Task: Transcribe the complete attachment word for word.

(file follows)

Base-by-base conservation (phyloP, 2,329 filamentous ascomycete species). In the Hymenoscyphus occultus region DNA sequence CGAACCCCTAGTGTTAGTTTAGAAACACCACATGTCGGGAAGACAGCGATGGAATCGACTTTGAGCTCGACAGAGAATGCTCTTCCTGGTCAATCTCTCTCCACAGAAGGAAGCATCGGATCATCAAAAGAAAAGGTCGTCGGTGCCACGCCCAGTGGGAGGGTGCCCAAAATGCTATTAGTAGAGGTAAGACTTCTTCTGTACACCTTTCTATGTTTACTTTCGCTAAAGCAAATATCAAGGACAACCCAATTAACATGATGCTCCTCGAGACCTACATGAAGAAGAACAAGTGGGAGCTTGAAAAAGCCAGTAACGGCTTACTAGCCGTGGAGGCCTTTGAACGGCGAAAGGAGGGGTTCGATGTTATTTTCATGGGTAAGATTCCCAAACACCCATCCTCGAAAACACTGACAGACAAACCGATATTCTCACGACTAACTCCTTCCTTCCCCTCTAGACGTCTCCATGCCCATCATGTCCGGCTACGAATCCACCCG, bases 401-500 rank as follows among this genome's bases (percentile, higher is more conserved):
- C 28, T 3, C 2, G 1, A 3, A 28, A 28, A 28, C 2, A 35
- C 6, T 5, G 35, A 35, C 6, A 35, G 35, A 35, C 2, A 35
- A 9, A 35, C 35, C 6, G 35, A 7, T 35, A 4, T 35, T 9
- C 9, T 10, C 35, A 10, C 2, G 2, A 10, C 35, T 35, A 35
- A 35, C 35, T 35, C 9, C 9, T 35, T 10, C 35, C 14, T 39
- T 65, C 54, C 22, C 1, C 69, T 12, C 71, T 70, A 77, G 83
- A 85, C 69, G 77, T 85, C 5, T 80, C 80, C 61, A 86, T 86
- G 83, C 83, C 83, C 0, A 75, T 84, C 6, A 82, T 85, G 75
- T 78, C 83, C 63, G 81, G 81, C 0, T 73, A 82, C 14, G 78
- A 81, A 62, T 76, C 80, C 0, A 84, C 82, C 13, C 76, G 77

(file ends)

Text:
Base-by-base conservation (phyloP, 2,329 filamentous ascomycete species). In the Hymenoscyphus occultus region DNA sequence CGAACCCCTAGTGTTAGTTTAGAAACACCACATGTCGGGAAGACAGCGATGGAATCGACTTTGAGCTCGACAGAGAATGCTCTTCCTGGTCAATCTCTCTCCACAGAAGGAAGCATCGGATCATCAAAAGAAAAGGTCGTCGGTGCCACGCCCAGTGGGAGGGTGCCCAAAATGCTATTAGTAGAGGTAAGACTTCTTCTGTACACCTTTCTATGTTTACTTTCGCTAAAGCAAATATCAAGGACAACCCAATTAACATGATGCTCCTCGAGACCTACATGAAGAAGAACAAGTGGGAGCTTGAAAAAGCCAGTAACGGCTTACTAGCCGTGGAGGCCTTTGAACGGCGAAAGGAGGGGTTCGATGTTATTTTCATGGGTAAGATTCCCAAACACCCATCCTCGAAAACACTGACAGACAAACCGATATTCTCACGACTAACTCCTTCCTTCCCCTCTAGACGTCTCCATGCCCATCATGTCCGGCTACGAATCCACCCG, bases 401-500 rank as follows among this genome's bases (percentile, higher is more conserved):
- C 28, T 3, C 2, G 1, A 3, A 28, A 28, A 28, C 2, A 35
- C 6, T 5, G 35, A 35, C 6, A 35, G 35, A 35, C 2, A 35
- A 9, A 35, C 35, C 6, G 35, A 7, T 35, A 4, T 35, T 9
- C 9, T 10, C 35, A 10, C 2, G 2, A 10, C 35, T 35, A 35
- A 35, C 35, T 35, C 9, C 9, T 35, T 10, C 35, C 14, T 39
- T 65, C 54, C 22, C 1, C 69, T 12, C 71, T 70, A 77, G 83
- A 85, C 69, G 77, T 85, C 5, T 80, C 80, C 61, A 86, T 86
- G 83, C 83, C 83, C 0, A 75, T 84, C 6, A 82, T 85, G 75
- T 78, C 83, C 63, G 81, G 81, C 0, T 73, A 82, C 14, G 78
- A 81, A 62, T 76, C 80, C 0, A 84, C 82, C 13, C 76, G 77